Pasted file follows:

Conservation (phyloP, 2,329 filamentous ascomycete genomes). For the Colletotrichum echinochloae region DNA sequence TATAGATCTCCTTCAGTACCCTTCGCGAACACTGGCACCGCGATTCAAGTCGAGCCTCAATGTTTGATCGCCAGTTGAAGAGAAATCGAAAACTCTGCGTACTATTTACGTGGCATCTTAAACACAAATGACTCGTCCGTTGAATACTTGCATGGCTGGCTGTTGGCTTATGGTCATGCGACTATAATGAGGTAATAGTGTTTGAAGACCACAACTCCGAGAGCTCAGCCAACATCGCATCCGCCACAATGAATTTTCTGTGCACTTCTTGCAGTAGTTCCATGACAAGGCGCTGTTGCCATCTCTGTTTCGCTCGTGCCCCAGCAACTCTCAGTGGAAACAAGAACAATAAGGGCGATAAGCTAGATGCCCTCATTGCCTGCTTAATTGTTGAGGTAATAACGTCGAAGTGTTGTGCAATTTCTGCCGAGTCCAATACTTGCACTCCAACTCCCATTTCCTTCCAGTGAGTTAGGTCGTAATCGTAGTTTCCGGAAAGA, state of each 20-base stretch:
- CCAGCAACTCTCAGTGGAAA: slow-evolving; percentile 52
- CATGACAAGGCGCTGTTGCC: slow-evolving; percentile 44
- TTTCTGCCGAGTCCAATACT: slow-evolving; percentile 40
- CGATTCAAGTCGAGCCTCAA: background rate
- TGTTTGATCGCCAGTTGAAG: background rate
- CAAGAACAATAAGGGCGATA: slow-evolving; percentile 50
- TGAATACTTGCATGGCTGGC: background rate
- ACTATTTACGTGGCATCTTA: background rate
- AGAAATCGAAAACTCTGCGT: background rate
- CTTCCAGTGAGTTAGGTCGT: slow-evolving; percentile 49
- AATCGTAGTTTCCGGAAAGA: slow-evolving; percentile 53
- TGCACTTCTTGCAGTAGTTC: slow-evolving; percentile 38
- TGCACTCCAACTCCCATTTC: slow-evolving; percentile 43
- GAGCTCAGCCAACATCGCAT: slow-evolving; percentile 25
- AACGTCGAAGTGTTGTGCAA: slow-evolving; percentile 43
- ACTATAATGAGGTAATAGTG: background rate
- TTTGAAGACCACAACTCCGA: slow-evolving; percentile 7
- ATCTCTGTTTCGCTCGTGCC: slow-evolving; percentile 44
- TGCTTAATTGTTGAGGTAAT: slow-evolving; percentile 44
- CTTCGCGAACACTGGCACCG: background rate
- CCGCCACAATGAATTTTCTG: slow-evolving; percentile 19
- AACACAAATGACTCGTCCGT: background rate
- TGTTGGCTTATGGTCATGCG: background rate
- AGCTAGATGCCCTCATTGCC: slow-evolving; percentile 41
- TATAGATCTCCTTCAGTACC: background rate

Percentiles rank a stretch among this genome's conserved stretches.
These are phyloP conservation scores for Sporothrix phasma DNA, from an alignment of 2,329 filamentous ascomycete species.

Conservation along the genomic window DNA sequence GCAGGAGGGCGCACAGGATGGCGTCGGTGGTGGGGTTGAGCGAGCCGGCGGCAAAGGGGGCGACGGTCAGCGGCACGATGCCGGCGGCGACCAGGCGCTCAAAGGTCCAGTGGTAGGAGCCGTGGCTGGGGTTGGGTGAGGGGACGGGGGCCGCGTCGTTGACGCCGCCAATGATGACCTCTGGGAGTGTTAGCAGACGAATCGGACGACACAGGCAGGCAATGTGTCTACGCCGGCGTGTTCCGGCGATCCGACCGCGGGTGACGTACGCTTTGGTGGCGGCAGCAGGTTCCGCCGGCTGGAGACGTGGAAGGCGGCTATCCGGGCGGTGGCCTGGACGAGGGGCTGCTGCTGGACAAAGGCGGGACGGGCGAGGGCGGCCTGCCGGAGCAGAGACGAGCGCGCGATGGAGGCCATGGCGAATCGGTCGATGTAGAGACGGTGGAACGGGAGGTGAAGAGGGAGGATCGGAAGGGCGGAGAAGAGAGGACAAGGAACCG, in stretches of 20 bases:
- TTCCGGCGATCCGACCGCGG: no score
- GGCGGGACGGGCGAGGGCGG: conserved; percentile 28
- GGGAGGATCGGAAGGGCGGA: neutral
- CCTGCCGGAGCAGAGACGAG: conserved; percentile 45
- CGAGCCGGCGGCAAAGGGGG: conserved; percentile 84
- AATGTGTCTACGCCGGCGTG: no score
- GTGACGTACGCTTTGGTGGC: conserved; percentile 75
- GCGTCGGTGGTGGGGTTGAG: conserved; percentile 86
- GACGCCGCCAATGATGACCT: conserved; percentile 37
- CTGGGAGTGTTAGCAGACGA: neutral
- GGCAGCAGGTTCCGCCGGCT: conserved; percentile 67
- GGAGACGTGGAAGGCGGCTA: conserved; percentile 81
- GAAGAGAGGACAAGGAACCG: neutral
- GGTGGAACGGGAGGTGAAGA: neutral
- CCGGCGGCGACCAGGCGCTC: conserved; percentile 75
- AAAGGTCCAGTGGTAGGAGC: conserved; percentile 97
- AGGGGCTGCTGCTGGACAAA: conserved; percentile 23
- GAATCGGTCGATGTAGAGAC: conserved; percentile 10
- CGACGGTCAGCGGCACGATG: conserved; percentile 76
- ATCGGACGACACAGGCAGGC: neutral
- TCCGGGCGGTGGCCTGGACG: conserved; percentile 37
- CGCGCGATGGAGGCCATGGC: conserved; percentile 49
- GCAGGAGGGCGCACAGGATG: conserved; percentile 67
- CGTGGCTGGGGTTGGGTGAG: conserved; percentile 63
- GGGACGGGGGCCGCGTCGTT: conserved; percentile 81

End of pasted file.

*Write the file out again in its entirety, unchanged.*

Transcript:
Conservation (phyloP, 2,329 filamentous ascomycete genomes). For the Colletotrichum echinochloae region DNA sequence TATAGATCTCCTTCAGTACCCTTCGCGAACACTGGCACCGCGATTCAAGTCGAGCCTCAATGTTTGATCGCCAGTTGAAGAGAAATCGAAAACTCTGCGTACTATTTACGTGGCATCTTAAACACAAATGACTCGTCCGTTGAATACTTGCATGGCTGGCTGTTGGCTTATGGTCATGCGACTATAATGAGGTAATAGTGTTTGAAGACCACAACTCCGAGAGCTCAGCCAACATCGCATCCGCCACAATGAATTTTCTGTGCACTTCTTGCAGTAGTTCCATGACAAGGCGCTGTTGCCATCTCTGTTTCGCTCGTGCCCCAGCAACTCTCAGTGGAAACAAGAACAATAAGGGCGATAAGCTAGATGCCCTCATTGCCTGCTTAATTGTTGAGGTAATAACGTCGAAGTGTTGTGCAATTTCTGCCGAGTCCAATACTTGCACTCCAACTCCCATTTCCTTCCAGTGAGTTAGGTCGTAATCGTAGTTTCCGGAAAGA, state of each 20-base stretch:
- CCAGCAACTCTCAGTGGAAA: slow-evolving; percentile 52
- CATGACAAGGCGCTGTTGCC: slow-evolving; percentile 44
- TTTCTGCCGAGTCCAATACT: slow-evolving; percentile 40
- CGATTCAAGTCGAGCCTCAA: background rate
- TGTTTGATCGCCAGTTGAAG: background rate
- CAAGAACAATAAGGGCGATA: slow-evolving; percentile 50
- TGAATACTTGCATGGCTGGC: background rate
- ACTATTTACGTGGCATCTTA: background rate
- AGAAATCGAAAACTCTGCGT: background rate
- CTTCCAGTGAGTTAGGTCGT: slow-evolving; percentile 49
- AATCGTAGTTTCCGGAAAGA: slow-evolving; percentile 53
- TGCACTTCTTGCAGTAGTTC: slow-evolving; percentile 38
- TGCACTCCAACTCCCATTTC: slow-evolving; percentile 43
- GAGCTCAGCCAACATCGCAT: slow-evolving; percentile 25
- AACGTCGAAGTGTTGTGCAA: slow-evolving; percentile 43
- ACTATAATGAGGTAATAGTG: background rate
- TTTGAAGACCACAACTCCGA: slow-evolving; percentile 7
- ATCTCTGTTTCGCTCGTGCC: slow-evolving; percentile 44
- TGCTTAATTGTTGAGGTAAT: slow-evolving; percentile 44
- CTTCGCGAACACTGGCACCG: background rate
- CCGCCACAATGAATTTTCTG: slow-evolving; percentile 19
- AACACAAATGACTCGTCCGT: background rate
- TGTTGGCTTATGGTCATGCG: background rate
- AGCTAGATGCCCTCATTGCC: slow-evolving; percentile 41
- TATAGATCTCCTTCAGTACC: background rate

Percentiles rank a stretch among this genome's conserved stretches.
These are phyloP conservation scores for Sporothrix phasma DNA, from an alignment of 2,329 filamentous ascomycete species.

Conservation along the genomic window DNA sequence GCAGGAGGGCGCACAGGATGGCGTCGGTGGTGGGGTTGAGCGAGCCGGCGGCAAAGGGGGCGACGGTCAGCGGCACGATGCCGGCGGCGACCAGGCGCTCAAAGGTCCAGTGGTAGGAGCCGTGGCTGGGGTTGGGTGAGGGGACGGGGGCCGCGTCGTTGACGCCGCCAATGATGACCTCTGGGAGTGTTAGCAGACGAATCGGACGACACAGGCAGGCAATGTGTCTACGCCGGCGTGTTCCGGCGATCCGACCGCGGGTGACGTACGCTTTGGTGGCGGCAGCAGGTTCCGCCGGCTGGAGACGTGGAAGGCGGCTATCCGGGCGGTGGCCTGGACGAGGGGCTGCTGCTGGACAAAGGCGGGACGGGCGAGGGCGGCCTGCCGGAGCAGAGACGAGCGCGCGATGGAGGCCATGGCGAATCGGTCGATGTAGAGACGGTGGAACGGGAGGTGAAGAGGGAGGATCGGAAGGGCGGAGAAGAGAGGACAAGGAACCG, in stretches of 20 bases:
- TTCCGGCGATCCGACCGCGG: no score
- GGCGGGACGGGCGAGGGCGG: conserved; percentile 28
- GGGAGGATCGGAAGGGCGGA: neutral
- CCTGCCGGAGCAGAGACGAG: conserved; percentile 45
- CGAGCCGGCGGCAAAGGGGG: conserved; percentile 84
- AATGTGTCTACGCCGGCGTG: no score
- GTGACGTACGCTTTGGTGGC: conserved; percentile 75
- GCGTCGGTGGTGGGGTTGAG: conserved; percentile 86
- GACGCCGCCAATGATGACCT: conserved; percentile 37
- CTGGGAGTGTTAGCAGACGA: neutral
- GGCAGCAGGTTCCGCCGGCT: conserved; percentile 67
- GGAGACGTGGAAGGCGGCTA: conserved; percentile 81
- GAAGAGAGGACAAGGAACCG: neutral
- GGTGGAACGGGAGGTGAAGA: neutral
- CCGGCGGCGACCAGGCGCTC: conserved; percentile 75
- AAAGGTCCAGTGGTAGGAGC: conserved; percentile 97
- AGGGGCTGCTGCTGGACAAA: conserved; percentile 23
- GAATCGGTCGATGTAGAGAC: conserved; percentile 10
- CGACGGTCAGCGGCACGATG: conserved; percentile 76
- ATCGGACGACACAGGCAGGC: neutral
- TCCGGGCGGTGGCCTGGACG: conserved; percentile 37
- CGCGCGATGGAGGCCATGGC: conserved; percentile 49
- GCAGGAGGGCGCACAGGATG: conserved; percentile 67
- CGTGGCTGGGGTTGGGTGAG: conserved; percentile 63
- GGGACGGGGGCCGCGTCGTT: conserved; percentile 81